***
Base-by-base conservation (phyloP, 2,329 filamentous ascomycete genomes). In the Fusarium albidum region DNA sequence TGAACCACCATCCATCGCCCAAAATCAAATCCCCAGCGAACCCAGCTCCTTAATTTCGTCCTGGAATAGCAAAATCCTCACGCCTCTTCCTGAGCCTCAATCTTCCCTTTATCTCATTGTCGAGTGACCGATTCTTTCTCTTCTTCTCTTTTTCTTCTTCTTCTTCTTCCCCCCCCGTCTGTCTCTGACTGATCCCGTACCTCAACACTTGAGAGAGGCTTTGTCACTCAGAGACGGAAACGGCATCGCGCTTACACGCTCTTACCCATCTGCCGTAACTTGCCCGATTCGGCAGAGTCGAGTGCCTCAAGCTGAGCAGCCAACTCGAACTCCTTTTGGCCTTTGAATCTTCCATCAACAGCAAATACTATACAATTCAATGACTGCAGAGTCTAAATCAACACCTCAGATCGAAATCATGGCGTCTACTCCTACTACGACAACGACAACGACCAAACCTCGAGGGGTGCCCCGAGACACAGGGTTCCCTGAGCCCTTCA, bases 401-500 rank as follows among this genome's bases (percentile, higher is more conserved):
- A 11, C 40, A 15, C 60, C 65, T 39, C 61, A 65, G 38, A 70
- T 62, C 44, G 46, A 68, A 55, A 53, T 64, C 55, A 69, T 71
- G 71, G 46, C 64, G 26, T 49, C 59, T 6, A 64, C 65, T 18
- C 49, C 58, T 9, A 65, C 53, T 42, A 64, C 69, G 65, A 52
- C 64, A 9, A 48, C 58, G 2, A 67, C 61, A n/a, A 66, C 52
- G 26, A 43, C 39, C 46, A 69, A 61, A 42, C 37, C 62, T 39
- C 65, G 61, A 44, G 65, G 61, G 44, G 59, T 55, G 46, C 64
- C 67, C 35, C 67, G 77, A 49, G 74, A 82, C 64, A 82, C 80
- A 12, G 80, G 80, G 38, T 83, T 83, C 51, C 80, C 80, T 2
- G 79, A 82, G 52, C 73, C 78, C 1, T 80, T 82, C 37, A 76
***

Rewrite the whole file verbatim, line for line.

Base-by-base conservation (phyloP, 2,329 filamentous ascomycete genomes). In the Fusarium albidum region DNA sequence TGAACCACCATCCATCGCCCAAAATCAAATCCCCAGCGAACCCAGCTCCTTAATTTCGTCCTGGAATAGCAAAATCCTCACGCCTCTTCCTGAGCCTCAATCTTCCCTTTATCTCATTGTCGAGTGACCGATTCTTTCTCTTCTTCTCTTTTTCTTCTTCTTCTTCTTCCCCCCCCGTCTGTCTCTGACTGATCCCGTACCTCAACACTTGAGAGAGGCTTTGTCACTCAGAGACGGAAACGGCATCGCGCTTACACGCTCTTACCCATCTGCCGTAACTTGCCCGATTCGGCAGAGTCGAGTGCCTCAAGCTGAGCAGCCAACTCGAACTCCTTTTGGCCTTTGAATCTTCCATCAACAGCAAATACTATACAATTCAATGACTGCAGAGTCTAAATCAACACCTCAGATCGAAATCATGGCGTCTACTCCTACTACGACAACGACAACGACCAAACCTCGAGGGGTGCCCCGAGACACAGGGTTCCCTGAGCCCTTCA, bases 401-500 rank as follows among this genome's bases (percentile, higher is more conserved):
- A 11, C 40, A 15, C 60, C 65, T 39, C 61, A 65, G 38, A 70
- T 62, C 44, G 46, A 68, A 55, A 53, T 64, C 55, A 69, T 71
- G 71, G 46, C 64, G 26, T 49, C 59, T 6, A 64, C 65, T 18
- C 49, C 58, T 9, A 65, C 53, T 42, A 64, C 69, G 65, A 52
- C 64, A 9, A 48, C 58, G 2, A 67, C 61, A n/a, A 66, C 52
- G 26, A 43, C 39, C 46, A 69, A 61, A 42, C 37, C 62, T 39
- C 65, G 61, A 44, G 65, G 61, G 44, G 59, T 55, G 46, C 64
- C 67, C 35, C 67, G 77, A 49, G 74, A 82, C 64, A 82, C 80
- A 12, G 80, G 80, G 38, T 83, T 83, C 51, C 80, C 80, T 2
- G 79, A 82, G 52, C 73, C 78, C 1, T 80, T 82, C 37, A 76